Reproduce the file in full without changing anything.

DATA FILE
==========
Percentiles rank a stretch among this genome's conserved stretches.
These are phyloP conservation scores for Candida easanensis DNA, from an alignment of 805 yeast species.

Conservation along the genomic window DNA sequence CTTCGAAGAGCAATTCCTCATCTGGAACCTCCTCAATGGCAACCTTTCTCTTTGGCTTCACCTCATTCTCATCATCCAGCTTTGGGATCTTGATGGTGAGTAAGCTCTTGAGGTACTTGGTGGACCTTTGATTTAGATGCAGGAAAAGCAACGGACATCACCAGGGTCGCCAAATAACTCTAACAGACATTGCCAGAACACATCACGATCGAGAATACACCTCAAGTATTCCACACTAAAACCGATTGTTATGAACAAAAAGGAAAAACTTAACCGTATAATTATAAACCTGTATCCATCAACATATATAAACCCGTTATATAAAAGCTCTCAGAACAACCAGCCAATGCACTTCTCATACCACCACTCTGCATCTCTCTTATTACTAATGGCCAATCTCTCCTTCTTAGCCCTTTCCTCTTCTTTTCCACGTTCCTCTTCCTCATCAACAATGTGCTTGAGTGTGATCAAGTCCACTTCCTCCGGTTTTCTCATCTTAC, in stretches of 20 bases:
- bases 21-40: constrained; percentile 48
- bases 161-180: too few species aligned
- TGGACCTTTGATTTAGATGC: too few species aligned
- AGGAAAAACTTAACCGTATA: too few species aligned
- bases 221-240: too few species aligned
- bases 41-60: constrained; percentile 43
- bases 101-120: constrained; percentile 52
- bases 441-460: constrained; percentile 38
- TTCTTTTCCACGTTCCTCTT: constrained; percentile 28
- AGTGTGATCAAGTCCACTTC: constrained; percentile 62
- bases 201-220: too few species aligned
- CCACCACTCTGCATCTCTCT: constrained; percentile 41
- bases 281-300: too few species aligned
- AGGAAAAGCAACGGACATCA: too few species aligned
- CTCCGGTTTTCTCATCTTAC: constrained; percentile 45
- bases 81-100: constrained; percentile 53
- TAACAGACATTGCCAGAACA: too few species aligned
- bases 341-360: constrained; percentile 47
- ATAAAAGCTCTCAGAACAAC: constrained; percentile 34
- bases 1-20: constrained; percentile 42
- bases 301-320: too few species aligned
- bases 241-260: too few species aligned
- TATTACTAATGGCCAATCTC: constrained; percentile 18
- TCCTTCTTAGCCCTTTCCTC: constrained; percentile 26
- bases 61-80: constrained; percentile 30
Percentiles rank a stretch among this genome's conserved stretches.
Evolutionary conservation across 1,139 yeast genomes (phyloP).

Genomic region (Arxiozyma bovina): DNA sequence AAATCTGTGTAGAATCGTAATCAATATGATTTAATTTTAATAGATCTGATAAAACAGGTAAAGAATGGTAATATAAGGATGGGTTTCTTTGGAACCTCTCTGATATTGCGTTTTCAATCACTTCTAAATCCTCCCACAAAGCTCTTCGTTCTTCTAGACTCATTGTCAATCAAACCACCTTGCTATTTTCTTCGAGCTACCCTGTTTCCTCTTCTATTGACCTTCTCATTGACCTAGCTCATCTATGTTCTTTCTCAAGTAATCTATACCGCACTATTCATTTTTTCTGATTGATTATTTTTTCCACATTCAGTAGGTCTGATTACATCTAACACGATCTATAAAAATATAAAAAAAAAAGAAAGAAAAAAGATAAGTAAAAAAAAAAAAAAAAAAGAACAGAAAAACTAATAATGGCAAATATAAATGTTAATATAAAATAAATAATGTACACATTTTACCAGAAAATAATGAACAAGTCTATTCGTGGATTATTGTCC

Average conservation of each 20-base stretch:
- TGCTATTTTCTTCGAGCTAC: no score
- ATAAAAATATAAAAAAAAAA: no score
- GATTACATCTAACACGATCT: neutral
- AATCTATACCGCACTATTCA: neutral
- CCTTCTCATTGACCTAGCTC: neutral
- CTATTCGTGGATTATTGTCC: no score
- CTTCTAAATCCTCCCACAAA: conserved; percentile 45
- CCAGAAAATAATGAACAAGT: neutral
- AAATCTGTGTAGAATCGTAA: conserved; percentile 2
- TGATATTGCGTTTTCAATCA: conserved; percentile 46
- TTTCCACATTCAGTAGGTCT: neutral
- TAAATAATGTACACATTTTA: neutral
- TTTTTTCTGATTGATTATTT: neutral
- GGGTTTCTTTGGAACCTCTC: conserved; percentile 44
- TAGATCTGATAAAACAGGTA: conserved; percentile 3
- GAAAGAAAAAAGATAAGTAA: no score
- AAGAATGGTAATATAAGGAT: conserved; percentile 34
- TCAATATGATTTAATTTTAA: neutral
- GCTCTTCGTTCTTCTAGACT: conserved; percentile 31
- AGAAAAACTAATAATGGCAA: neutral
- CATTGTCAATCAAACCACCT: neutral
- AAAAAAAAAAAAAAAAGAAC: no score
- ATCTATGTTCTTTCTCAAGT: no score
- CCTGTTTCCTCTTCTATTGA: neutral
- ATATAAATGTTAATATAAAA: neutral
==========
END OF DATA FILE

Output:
Percentiles rank a stretch among this genome's conserved stretches.
These are phyloP conservation scores for Candida easanensis DNA, from an alignment of 805 yeast species.

Conservation along the genomic window DNA sequence CTTCGAAGAGCAATTCCTCATCTGGAACCTCCTCAATGGCAACCTTTCTCTTTGGCTTCACCTCATTCTCATCATCCAGCTTTGGGATCTTGATGGTGAGTAAGCTCTTGAGGTACTTGGTGGACCTTTGATTTAGATGCAGGAAAAGCAACGGACATCACCAGGGTCGCCAAATAACTCTAACAGACATTGCCAGAACACATCACGATCGAGAATACACCTCAAGTATTCCACACTAAAACCGATTGTTATGAACAAAAAGGAAAAACTTAACCGTATAATTATAAACCTGTATCCATCAACATATATAAACCCGTTATATAAAAGCTCTCAGAACAACCAGCCAATGCACTTCTCATACCACCACTCTGCATCTCTCTTATTACTAATGGCCAATCTCTCCTTCTTAGCCCTTTCCTCTTCTTTTCCACGTTCCTCTTCCTCATCAACAATGTGCTTGAGTGTGATCAAGTCCACTTCCTCCGGTTTTCTCATCTTAC, in stretches of 20 bases:
- bases 21-40: constrained; percentile 48
- bases 161-180: too few species aligned
- TGGACCTTTGATTTAGATGC: too few species aligned
- AGGAAAAACTTAACCGTATA: too few species aligned
- bases 221-240: too few species aligned
- bases 41-60: constrained; percentile 43
- bases 101-120: constrained; percentile 52
- bases 441-460: constrained; percentile 38
- TTCTTTTCCACGTTCCTCTT: constrained; percentile 28
- AGTGTGATCAAGTCCACTTC: constrained; percentile 62
- bases 201-220: too few species aligned
- CCACCACTCTGCATCTCTCT: constrained; percentile 41
- bases 281-300: too few species aligned
- AGGAAAAGCAACGGACATCA: too few species aligned
- CTCCGGTTTTCTCATCTTAC: constrained; percentile 45
- bases 81-100: constrained; percentile 53
- TAACAGACATTGCCAGAACA: too few species aligned
- bases 341-360: constrained; percentile 47
- ATAAAAGCTCTCAGAACAAC: constrained; percentile 34
- bases 1-20: constrained; percentile 42
- bases 301-320: too few species aligned
- bases 241-260: too few species aligned
- TATTACTAATGGCCAATCTC: constrained; percentile 18
- TCCTTCTTAGCCCTTTCCTC: constrained; percentile 26
- bases 61-80: constrained; percentile 30
Percentiles rank a stretch among this genome's conserved stretches.
Evolutionary conservation across 1,139 yeast genomes (phyloP).

Genomic region (Arxiozyma bovina): DNA sequence AAATCTGTGTAGAATCGTAATCAATATGATTTAATTTTAATAGATCTGATAAAACAGGTAAAGAATGGTAATATAAGGATGGGTTTCTTTGGAACCTCTCTGATATTGCGTTTTCAATCACTTCTAAATCCTCCCACAAAGCTCTTCGTTCTTCTAGACTCATTGTCAATCAAACCACCTTGCTATTTTCTTCGAGCTACCCTGTTTCCTCTTCTATTGACCTTCTCATTGACCTAGCTCATCTATGTTCTTTCTCAAGTAATCTATACCGCACTATTCATTTTTTCTGATTGATTATTTTTTCCACATTCAGTAGGTCTGATTACATCTAACACGATCTATAAAAATATAAAAAAAAAAGAAAGAAAAAAGATAAGTAAAAAAAAAAAAAAAAAAGAACAGAAAAACTAATAATGGCAAATATAAATGTTAATATAAAATAAATAATGTACACATTTTACCAGAAAATAATGAACAAGTCTATTCGTGGATTATTGTCC

Average conservation of each 20-base stretch:
- TGCTATTTTCTTCGAGCTAC: no score
- ATAAAAATATAAAAAAAAAA: no score
- GATTACATCTAACACGATCT: neutral
- AATCTATACCGCACTATTCA: neutral
- CCTTCTCATTGACCTAGCTC: neutral
- CTATTCGTGGATTATTGTCC: no score
- CTTCTAAATCCTCCCACAAA: conserved; percentile 45
- CCAGAAAATAATGAACAAGT: neutral
- AAATCTGTGTAGAATCGTAA: conserved; percentile 2
- TGATATTGCGTTTTCAATCA: conserved; percentile 46
- TTTCCACATTCAGTAGGTCT: neutral
- TAAATAATGTACACATTTTA: neutral
- TTTTTTCTGATTGATTATTT: neutral
- GGGTTTCTTTGGAACCTCTC: conserved; percentile 44
- TAGATCTGATAAAACAGGTA: conserved; percentile 3
- GAAAGAAAAAAGATAAGTAA: no score
- AAGAATGGTAATATAAGGAT: conserved; percentile 34
- TCAATATGATTTAATTTTAA: neutral
- GCTCTTCGTTCTTCTAGACT: conserved; percentile 31
- AGAAAAACTAATAATGGCAA: neutral
- CATTGTCAATCAAACCACCT: neutral
- AAAAAAAAAAAAAAAAGAAC: no score
- ATCTATGTTCTTTCTCAAGT: no score
- CCTGTTTCCTCTTCTATTGA: neutral
- ATATAAATGTTAATATAAAA: neutral